Grab another paper. You probably know what comes next: Do the same thing, but this time, list all the things you dislike doing, or feel that you’re not as talented at. This might be a little harder, so think back to your last few jobs and list all the aspects that you really hated doing.
Once again, what do the items on this list have in common? Can you put them in any categories? What skills do these require?
What you’ve done is come up with a list of your strengths and weaknesses. You can use this as you look for a new career, trying to find roles that utilize your strengths while minimizing the amount of time you have to spend on skills where you’re weaker. (Or better yet, roles which offer training to make you stronger in those areas.)
Think about your last couple of roles. What did you like about them? What didn’t you like?
Obviously, this question is similar to the last one, but with a key difference: Before, you were thinking about what you wanted to spend your time doing. Now, you’re thinking about the environment in which you do it.
For example, if you disliked how micromanaged you felt at your last job, then you may be looking for a position that offers you more autonomy. If you loved getting to be part of a production team, then you might look for roles that allow you to be part of a similar-sized or larger team. Maybe you even feel ready to manage a team, because your favorite part of your old job was taking the lead on projects.
Some more practical things to think about are whether you’d be happier in a large company with many subdivisions or a small company where you’d probably wear several hats. Consider how much you do or do not enjoy roles with increased visibility - how you feel when you have to present work to clients or customers. Understanding how you like to work is key to figuring out where you’d want to work.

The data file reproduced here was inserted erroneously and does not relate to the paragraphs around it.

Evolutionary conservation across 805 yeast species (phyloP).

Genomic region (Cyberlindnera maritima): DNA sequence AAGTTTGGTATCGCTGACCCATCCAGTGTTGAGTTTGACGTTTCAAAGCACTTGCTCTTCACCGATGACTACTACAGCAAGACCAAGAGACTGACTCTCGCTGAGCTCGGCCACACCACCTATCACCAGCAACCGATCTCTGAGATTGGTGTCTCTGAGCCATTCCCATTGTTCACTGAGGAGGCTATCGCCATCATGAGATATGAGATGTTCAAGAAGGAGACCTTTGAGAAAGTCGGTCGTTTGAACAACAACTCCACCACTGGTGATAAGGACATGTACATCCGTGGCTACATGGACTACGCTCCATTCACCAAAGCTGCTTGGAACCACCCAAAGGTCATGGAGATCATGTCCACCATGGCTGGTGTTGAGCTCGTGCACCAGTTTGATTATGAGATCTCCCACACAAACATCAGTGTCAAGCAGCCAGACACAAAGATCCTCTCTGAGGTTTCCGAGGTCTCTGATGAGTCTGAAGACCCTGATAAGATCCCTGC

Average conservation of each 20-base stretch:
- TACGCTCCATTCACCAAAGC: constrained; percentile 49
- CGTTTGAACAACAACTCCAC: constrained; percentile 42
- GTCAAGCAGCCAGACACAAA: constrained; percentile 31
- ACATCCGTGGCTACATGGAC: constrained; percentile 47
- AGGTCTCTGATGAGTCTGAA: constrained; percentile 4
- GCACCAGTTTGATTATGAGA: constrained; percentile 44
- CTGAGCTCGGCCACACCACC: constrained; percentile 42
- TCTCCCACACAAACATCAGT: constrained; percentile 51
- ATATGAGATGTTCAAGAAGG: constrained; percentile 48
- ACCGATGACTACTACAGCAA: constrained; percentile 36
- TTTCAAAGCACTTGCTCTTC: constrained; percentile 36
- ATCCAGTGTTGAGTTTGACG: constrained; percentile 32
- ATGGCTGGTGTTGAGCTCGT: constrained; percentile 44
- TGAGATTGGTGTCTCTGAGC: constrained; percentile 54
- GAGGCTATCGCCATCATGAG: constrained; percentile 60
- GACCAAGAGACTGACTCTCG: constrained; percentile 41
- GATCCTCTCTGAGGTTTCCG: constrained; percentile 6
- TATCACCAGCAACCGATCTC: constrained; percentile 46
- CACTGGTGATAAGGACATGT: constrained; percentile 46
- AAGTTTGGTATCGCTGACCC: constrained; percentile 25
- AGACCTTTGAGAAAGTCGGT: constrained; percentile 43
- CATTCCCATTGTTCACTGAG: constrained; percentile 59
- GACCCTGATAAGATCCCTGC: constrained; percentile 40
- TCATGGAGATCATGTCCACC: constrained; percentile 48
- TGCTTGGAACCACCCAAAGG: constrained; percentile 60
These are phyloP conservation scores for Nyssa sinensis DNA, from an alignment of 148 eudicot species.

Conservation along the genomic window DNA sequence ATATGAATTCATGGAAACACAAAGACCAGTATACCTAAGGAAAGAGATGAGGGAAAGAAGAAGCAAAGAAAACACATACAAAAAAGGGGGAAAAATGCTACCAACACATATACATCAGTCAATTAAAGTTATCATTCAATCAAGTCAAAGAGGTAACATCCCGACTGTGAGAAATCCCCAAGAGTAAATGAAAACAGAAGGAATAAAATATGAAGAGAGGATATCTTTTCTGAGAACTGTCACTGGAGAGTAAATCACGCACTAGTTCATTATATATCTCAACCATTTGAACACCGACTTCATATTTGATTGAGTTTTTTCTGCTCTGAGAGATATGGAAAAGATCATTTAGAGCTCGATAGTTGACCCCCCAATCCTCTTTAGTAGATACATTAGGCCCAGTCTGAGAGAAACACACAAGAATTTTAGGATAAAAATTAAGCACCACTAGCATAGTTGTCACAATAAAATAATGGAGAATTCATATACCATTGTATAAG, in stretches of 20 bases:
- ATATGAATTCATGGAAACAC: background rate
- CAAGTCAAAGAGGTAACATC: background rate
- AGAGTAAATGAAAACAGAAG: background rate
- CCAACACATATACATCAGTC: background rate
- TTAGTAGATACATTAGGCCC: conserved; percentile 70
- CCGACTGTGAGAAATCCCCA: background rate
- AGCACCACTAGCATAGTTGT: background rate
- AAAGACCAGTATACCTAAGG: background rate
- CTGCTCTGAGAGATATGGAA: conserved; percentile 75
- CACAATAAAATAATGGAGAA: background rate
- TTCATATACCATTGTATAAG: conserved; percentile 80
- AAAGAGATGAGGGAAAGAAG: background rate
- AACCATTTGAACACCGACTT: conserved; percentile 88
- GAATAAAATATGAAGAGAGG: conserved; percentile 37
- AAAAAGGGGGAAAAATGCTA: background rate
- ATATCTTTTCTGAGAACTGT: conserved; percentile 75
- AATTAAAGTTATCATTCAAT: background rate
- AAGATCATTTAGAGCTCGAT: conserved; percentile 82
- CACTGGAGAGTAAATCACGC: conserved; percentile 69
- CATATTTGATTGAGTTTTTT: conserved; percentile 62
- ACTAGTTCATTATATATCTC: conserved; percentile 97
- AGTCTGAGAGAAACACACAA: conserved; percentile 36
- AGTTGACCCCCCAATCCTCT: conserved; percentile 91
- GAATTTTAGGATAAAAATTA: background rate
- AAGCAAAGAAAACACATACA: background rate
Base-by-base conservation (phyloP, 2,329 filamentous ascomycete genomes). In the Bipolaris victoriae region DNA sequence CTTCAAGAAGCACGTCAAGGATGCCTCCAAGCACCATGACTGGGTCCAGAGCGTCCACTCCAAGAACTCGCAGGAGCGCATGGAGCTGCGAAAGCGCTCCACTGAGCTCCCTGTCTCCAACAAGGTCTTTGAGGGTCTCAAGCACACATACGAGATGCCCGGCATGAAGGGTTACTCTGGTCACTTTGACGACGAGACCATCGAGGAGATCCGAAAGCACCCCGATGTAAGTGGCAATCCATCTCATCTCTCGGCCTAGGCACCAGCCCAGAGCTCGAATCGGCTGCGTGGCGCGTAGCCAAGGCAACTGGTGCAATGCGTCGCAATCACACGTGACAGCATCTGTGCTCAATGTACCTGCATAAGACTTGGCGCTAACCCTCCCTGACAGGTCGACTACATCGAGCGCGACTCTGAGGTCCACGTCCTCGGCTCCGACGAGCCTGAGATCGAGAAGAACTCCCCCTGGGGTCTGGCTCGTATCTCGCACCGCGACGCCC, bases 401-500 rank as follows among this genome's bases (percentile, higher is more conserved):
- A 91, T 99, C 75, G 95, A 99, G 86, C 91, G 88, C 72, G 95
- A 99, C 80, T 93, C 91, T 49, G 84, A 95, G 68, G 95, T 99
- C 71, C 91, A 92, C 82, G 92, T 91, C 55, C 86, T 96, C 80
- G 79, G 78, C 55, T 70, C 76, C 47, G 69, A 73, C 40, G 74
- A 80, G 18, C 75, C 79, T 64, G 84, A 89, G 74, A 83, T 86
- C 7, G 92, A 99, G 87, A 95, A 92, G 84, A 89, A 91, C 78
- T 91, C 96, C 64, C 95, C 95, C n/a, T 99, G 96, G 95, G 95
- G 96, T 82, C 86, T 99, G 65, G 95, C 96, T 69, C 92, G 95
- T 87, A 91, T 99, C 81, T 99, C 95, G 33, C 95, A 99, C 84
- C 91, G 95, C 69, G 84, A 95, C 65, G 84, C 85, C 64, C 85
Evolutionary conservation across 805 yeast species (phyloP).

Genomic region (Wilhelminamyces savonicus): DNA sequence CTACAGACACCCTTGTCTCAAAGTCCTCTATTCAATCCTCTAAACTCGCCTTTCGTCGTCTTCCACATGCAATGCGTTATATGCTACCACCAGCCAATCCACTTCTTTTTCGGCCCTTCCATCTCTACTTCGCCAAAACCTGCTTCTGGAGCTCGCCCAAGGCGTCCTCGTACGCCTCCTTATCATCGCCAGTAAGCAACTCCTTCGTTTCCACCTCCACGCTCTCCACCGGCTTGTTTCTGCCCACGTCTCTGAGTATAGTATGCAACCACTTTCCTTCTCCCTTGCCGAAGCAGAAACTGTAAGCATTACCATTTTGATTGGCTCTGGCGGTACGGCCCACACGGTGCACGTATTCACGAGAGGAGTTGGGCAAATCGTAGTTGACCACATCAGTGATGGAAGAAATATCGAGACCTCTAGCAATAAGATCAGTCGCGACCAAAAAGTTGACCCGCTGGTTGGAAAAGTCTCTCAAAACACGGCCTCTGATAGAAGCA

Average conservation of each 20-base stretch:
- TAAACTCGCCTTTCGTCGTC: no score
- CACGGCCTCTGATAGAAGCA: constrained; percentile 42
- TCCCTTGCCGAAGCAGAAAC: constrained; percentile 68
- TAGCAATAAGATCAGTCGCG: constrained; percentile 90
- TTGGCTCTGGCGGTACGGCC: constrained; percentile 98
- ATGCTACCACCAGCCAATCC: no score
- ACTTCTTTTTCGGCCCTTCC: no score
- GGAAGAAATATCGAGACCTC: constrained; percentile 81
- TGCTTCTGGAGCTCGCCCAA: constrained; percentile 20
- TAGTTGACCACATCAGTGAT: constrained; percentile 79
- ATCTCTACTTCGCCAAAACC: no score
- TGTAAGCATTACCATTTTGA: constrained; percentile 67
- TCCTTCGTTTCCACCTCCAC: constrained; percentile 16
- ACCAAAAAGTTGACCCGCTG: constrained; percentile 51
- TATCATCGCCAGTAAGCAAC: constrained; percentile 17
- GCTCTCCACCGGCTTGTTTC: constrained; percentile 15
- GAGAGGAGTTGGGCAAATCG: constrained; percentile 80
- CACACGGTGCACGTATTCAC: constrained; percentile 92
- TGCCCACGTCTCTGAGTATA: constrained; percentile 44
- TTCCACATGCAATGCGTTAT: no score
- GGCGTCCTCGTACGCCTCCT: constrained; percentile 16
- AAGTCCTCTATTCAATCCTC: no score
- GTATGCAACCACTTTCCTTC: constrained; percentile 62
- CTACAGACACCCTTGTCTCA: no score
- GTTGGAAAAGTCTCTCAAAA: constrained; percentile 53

As you shift into a full-on career change, it’s important to understand what your immediate goal is with this move. This is going to vary for different people, and you may even have different feelings depending on the day.
Consider your priorities and what you want out of your next job. Is your primary goal to make more money, or are there other factors? For many people, certain benefits outweigh others when considering jobs. Matching your values with your future employer's values is key. Are you looking for a role with more responsibilities, more freedom, or both? During the pandemic, you may be looking for a position that will let you telework indefinitely, or one that pays a childcare stipend. In a way, you are reinventing yourself to find the right job.
We live in a time where needs and priorities shift daily, so don’t expect to have the answer to these questions right away. Instead, write them down and track how they change over a week or month’s time. You’ll be able to see patterns develop which can tell you which priorities are really important to you and which are passing with the circumstances.
Taking the time to evaluate yourself can be difficult and it can feel like you’re “not moving” - especially if you’re in a rush to get back to work. But understanding yourself at the beginning of your career change can save you a lot of time and heartbreak later on. Ask yourself some difficult questions now so that you don’t get hit with the answers when it’s too late.
Lotte van Rijswijk
An ambitious Content Team Lead working with Career.io since 2022, Lotte collaborates with all members of the team from writers to illustrators to ensure high-quality content across platforms. Always interested in finding new trends and topics to help improve offerings, she also oversees other team members and works to support them wherever possible.